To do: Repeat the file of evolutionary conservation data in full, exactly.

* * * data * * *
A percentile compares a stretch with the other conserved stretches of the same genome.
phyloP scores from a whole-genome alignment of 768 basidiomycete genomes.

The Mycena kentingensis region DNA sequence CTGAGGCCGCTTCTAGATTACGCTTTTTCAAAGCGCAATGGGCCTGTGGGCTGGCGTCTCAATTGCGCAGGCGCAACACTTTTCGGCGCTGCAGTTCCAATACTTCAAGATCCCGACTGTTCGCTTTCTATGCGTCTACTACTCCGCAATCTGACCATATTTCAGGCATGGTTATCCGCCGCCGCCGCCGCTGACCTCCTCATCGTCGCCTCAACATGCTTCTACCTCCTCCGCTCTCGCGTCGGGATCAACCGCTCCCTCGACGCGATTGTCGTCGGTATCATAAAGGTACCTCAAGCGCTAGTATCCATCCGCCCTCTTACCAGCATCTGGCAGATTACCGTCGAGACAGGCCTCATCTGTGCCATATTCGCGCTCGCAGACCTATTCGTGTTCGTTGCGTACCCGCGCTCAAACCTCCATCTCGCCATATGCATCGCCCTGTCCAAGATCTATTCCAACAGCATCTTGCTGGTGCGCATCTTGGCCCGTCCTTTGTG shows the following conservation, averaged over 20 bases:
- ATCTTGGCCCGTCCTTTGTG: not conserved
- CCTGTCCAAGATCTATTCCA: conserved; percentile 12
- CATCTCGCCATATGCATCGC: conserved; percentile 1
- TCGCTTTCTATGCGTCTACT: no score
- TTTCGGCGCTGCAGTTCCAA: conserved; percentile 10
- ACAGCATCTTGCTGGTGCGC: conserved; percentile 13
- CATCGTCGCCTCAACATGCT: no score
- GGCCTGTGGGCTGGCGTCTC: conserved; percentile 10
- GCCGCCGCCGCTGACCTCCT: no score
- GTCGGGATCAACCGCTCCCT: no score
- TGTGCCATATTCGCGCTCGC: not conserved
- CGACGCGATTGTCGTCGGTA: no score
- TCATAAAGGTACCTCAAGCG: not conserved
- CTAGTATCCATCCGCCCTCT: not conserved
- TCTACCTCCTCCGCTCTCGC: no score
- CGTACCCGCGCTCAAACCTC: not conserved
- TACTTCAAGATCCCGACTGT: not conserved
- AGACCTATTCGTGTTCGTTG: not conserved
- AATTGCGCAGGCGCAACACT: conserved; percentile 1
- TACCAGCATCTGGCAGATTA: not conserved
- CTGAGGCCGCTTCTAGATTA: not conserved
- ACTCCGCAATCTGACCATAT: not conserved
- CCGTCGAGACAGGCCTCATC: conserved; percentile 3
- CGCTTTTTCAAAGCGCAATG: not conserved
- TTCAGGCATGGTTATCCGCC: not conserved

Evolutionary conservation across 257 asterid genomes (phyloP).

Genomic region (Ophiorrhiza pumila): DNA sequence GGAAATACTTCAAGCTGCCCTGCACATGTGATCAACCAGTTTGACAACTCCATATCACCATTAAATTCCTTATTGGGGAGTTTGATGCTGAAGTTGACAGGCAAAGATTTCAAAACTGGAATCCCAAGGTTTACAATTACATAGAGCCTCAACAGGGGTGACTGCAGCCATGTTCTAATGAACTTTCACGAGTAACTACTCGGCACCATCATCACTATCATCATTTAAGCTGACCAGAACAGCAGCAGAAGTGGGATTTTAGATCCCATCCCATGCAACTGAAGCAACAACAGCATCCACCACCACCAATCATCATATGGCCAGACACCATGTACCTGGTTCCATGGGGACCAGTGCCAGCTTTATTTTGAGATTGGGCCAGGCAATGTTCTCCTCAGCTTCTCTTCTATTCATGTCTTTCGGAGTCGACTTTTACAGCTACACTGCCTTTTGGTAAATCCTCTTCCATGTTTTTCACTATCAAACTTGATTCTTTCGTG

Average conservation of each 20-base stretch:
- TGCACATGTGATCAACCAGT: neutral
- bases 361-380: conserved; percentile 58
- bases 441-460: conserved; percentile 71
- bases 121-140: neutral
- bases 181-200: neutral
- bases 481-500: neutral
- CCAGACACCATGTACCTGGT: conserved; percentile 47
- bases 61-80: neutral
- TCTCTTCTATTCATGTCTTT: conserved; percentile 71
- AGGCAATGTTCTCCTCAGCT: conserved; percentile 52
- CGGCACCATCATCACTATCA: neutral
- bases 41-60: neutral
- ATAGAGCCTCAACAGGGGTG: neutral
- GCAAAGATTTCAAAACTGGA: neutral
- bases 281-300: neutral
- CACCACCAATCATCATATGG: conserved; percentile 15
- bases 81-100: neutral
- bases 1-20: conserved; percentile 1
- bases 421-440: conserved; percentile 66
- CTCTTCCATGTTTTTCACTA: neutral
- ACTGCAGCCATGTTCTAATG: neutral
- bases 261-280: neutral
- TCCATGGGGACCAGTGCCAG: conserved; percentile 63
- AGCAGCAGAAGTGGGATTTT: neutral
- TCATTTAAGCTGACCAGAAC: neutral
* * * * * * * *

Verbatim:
A percentile compares a stretch with the other conserved stretches of the same genome.
phyloP scores from a whole-genome alignment of 768 basidiomycete genomes.

The Mycena kentingensis region DNA sequence CTGAGGCCGCTTCTAGATTACGCTTTTTCAAAGCGCAATGGGCCTGTGGGCTGGCGTCTCAATTGCGCAGGCGCAACACTTTTCGGCGCTGCAGTTCCAATACTTCAAGATCCCGACTGTTCGCTTTCTATGCGTCTACTACTCCGCAATCTGACCATATTTCAGGCATGGTTATCCGCCGCCGCCGCCGCTGACCTCCTCATCGTCGCCTCAACATGCTTCTACCTCCTCCGCTCTCGCGTCGGGATCAACCGCTCCCTCGACGCGATTGTCGTCGGTATCATAAAGGTACCTCAAGCGCTAGTATCCATCCGCCCTCTTACCAGCATCTGGCAGATTACCGTCGAGACAGGCCTCATCTGTGCCATATTCGCGCTCGCAGACCTATTCGTGTTCGTTGCGTACCCGCGCTCAAACCTCCATCTCGCCATATGCATCGCCCTGTCCAAGATCTATTCCAACAGCATCTTGCTGGTGCGCATCTTGGCCCGTCCTTTGTG shows the following conservation, averaged over 20 bases:
- ATCTTGGCCCGTCCTTTGTG: not conserved
- CCTGTCCAAGATCTATTCCA: conserved; percentile 12
- CATCTCGCCATATGCATCGC: conserved; percentile 1
- TCGCTTTCTATGCGTCTACT: no score
- TTTCGGCGCTGCAGTTCCAA: conserved; percentile 10
- ACAGCATCTTGCTGGTGCGC: conserved; percentile 13
- CATCGTCGCCTCAACATGCT: no score
- GGCCTGTGGGCTGGCGTCTC: conserved; percentile 10
- GCCGCCGCCGCTGACCTCCT: no score
- GTCGGGATCAACCGCTCCCT: no score
- TGTGCCATATTCGCGCTCGC: not conserved
- CGACGCGATTGTCGTCGGTA: no score
- TCATAAAGGTACCTCAAGCG: not conserved
- CTAGTATCCATCCGCCCTCT: not conserved
- TCTACCTCCTCCGCTCTCGC: no score
- CGTACCCGCGCTCAAACCTC: not conserved
- TACTTCAAGATCCCGACTGT: not conserved
- AGACCTATTCGTGTTCGTTG: not conserved
- AATTGCGCAGGCGCAACACT: conserved; percentile 1
- TACCAGCATCTGGCAGATTA: not conserved
- CTGAGGCCGCTTCTAGATTA: not conserved
- ACTCCGCAATCTGACCATAT: not conserved
- CCGTCGAGACAGGCCTCATC: conserved; percentile 3
- CGCTTTTTCAAAGCGCAATG: not conserved
- TTCAGGCATGGTTATCCGCC: not conserved

Evolutionary conservation across 257 asterid genomes (phyloP).

Genomic region (Ophiorrhiza pumila): DNA sequence GGAAATACTTCAAGCTGCCCTGCACATGTGATCAACCAGTTTGACAACTCCATATCACCATTAAATTCCTTATTGGGGAGTTTGATGCTGAAGTTGACAGGCAAAGATTTCAAAACTGGAATCCCAAGGTTTACAATTACATAGAGCCTCAACAGGGGTGACTGCAGCCATGTTCTAATGAACTTTCACGAGTAACTACTCGGCACCATCATCACTATCATCATTTAAGCTGACCAGAACAGCAGCAGAAGTGGGATTTTAGATCCCATCCCATGCAACTGAAGCAACAACAGCATCCACCACCACCAATCATCATATGGCCAGACACCATGTACCTGGTTCCATGGGGACCAGTGCCAGCTTTATTTTGAGATTGGGCCAGGCAATGTTCTCCTCAGCTTCTCTTCTATTCATGTCTTTCGGAGTCGACTTTTACAGCTACACTGCCTTTTGGTAAATCCTCTTCCATGTTTTTCACTATCAAACTTGATTCTTTCGTG

Average conservation of each 20-base stretch:
- TGCACATGTGATCAACCAGT: neutral
- bases 361-380: conserved; percentile 58
- bases 441-460: conserved; percentile 71
- bases 121-140: neutral
- bases 181-200: neutral
- bases 481-500: neutral
- CCAGACACCATGTACCTGGT: conserved; percentile 47
- bases 61-80: neutral
- TCTCTTCTATTCATGTCTTT: conserved; percentile 71
- AGGCAATGTTCTCCTCAGCT: conserved; percentile 52
- CGGCACCATCATCACTATCA: neutral
- bases 41-60: neutral
- ATAGAGCCTCAACAGGGGTG: neutral
- GCAAAGATTTCAAAACTGGA: neutral
- bases 281-300: neutral
- CACCACCAATCATCATATGG: conserved; percentile 15
- bases 81-100: neutral
- bases 1-20: conserved; percentile 1
- bases 421-440: conserved; percentile 66
- CTCTTCCATGTTTTTCACTA: neutral
- ACTGCAGCCATGTTCTAATG: neutral
- bases 261-280: neutral
- TCCATGGGGACCAGTGCCAG: conserved; percentile 63
- AGCAGCAGAAGTGGGATTTT: neutral
- TCATTTAAGCTGACCAGAAC: neutral